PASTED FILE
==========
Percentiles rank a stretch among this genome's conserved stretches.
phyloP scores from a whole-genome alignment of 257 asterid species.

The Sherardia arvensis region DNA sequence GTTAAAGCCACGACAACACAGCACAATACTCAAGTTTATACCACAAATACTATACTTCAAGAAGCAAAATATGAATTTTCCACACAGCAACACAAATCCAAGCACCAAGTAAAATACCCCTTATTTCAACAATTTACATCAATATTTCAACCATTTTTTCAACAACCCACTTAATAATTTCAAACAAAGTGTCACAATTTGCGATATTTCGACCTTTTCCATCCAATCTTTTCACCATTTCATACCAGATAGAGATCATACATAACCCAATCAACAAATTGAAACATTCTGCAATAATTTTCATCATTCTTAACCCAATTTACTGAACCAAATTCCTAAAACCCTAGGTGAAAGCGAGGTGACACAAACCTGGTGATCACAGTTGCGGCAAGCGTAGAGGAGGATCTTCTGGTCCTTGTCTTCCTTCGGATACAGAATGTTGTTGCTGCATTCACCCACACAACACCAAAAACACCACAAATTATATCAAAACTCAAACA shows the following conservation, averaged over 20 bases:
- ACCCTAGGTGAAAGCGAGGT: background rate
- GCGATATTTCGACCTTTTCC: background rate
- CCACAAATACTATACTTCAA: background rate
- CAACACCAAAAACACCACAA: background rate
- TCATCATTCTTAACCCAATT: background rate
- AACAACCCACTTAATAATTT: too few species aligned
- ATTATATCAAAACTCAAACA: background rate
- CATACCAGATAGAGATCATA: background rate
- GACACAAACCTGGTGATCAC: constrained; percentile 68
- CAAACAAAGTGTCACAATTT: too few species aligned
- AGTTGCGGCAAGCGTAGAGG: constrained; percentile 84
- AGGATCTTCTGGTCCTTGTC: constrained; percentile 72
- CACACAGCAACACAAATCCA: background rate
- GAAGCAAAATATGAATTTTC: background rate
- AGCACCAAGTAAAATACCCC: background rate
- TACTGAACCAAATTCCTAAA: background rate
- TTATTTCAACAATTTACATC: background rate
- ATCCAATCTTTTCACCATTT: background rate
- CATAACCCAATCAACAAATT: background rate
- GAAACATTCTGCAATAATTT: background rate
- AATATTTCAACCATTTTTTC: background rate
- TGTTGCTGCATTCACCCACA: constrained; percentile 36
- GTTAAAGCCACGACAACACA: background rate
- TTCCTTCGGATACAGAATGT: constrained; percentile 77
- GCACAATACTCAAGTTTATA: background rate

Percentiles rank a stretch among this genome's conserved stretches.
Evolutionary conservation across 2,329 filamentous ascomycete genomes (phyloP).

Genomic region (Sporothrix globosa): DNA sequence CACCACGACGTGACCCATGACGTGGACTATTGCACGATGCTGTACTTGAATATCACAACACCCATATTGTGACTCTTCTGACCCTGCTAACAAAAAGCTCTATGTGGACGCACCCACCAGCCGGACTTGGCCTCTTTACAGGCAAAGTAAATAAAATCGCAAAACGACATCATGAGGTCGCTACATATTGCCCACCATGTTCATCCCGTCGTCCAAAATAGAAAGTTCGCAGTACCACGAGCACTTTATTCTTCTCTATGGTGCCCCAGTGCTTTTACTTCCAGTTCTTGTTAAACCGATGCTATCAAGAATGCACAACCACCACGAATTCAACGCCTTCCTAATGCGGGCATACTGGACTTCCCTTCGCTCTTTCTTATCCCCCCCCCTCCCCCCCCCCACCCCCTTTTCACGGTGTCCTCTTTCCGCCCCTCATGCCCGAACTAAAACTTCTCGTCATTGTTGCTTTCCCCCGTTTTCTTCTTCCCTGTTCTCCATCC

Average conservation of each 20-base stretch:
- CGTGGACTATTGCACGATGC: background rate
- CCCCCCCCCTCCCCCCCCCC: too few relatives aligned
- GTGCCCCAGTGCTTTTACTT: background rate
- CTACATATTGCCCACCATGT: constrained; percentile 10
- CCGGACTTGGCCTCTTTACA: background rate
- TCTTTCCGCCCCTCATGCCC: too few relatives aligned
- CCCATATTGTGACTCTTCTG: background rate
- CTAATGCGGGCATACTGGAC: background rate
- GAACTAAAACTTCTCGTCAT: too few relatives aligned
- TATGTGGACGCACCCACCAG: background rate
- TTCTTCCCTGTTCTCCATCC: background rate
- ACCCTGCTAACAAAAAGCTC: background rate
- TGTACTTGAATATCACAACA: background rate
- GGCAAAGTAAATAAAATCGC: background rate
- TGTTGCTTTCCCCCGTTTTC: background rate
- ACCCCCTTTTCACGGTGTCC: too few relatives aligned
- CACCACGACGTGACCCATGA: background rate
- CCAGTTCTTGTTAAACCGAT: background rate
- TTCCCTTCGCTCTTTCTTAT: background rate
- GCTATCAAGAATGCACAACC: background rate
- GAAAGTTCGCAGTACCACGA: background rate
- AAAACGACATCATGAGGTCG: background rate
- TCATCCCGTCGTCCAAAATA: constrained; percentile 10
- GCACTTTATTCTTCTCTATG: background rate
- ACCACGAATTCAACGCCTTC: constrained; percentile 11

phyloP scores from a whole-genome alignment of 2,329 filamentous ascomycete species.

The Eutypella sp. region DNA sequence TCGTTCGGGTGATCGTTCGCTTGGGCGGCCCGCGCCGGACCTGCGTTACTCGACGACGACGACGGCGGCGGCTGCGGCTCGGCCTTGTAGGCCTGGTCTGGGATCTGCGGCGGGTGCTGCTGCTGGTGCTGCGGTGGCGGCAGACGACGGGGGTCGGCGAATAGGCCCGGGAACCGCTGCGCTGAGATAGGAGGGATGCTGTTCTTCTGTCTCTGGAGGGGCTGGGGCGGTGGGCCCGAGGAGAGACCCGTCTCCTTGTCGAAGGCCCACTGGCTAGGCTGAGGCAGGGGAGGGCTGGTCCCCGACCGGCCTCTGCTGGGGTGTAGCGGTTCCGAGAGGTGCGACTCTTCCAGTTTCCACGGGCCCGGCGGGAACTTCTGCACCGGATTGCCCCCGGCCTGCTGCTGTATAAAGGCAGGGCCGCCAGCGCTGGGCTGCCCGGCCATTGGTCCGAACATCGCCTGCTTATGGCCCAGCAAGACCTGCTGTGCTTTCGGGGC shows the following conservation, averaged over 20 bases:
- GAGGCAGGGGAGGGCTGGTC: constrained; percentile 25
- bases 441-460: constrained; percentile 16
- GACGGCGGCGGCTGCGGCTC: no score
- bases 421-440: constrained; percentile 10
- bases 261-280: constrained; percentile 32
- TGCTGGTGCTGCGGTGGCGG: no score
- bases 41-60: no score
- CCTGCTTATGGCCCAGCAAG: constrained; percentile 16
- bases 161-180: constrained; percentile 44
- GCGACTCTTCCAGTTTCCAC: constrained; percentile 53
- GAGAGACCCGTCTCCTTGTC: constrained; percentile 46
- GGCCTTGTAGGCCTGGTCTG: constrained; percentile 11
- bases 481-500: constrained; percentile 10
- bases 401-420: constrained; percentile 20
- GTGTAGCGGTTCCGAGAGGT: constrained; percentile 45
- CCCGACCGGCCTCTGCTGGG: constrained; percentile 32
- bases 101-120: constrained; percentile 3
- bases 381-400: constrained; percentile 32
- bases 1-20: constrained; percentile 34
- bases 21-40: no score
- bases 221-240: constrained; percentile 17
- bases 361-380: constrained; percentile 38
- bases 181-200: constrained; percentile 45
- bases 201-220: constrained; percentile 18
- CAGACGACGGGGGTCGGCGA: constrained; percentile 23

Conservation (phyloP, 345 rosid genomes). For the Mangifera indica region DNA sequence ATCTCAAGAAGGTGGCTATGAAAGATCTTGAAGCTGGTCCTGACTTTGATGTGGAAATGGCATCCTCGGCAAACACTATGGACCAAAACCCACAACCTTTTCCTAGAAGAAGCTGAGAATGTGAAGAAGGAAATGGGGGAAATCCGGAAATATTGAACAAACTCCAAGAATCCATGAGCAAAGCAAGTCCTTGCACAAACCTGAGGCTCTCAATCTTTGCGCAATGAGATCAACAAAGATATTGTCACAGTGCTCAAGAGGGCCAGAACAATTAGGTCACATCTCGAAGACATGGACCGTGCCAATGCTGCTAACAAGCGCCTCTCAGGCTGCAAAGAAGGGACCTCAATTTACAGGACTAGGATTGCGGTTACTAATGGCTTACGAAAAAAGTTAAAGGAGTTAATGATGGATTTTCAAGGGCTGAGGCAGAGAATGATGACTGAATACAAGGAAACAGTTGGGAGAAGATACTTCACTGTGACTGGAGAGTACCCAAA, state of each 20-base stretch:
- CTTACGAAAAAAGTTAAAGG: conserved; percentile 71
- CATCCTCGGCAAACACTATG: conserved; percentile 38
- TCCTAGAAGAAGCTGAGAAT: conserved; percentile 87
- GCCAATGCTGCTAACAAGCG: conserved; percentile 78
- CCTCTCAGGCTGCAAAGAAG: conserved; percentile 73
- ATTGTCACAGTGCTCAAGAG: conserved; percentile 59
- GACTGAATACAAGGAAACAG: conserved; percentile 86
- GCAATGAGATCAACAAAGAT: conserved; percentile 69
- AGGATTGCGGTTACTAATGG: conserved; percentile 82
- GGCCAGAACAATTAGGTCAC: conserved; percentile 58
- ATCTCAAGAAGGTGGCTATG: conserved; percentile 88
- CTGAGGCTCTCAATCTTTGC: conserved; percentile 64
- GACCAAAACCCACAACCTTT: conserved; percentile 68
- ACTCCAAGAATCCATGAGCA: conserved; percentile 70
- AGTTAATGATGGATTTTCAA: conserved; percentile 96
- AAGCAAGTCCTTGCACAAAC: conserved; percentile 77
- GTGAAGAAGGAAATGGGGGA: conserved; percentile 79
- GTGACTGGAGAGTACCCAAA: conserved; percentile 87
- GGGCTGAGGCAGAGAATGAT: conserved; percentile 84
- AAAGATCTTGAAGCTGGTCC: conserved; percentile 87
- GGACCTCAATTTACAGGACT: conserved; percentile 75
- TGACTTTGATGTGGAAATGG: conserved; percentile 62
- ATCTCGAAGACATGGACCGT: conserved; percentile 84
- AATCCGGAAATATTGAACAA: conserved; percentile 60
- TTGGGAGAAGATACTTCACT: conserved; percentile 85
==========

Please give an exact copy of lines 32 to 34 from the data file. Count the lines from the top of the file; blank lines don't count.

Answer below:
Average conservation of each 20-base stretch:
- CGTGGACTATTGCACGATGC: background rate
- CCCCCCCCCTCCCCCCCCCC: too few relatives aligned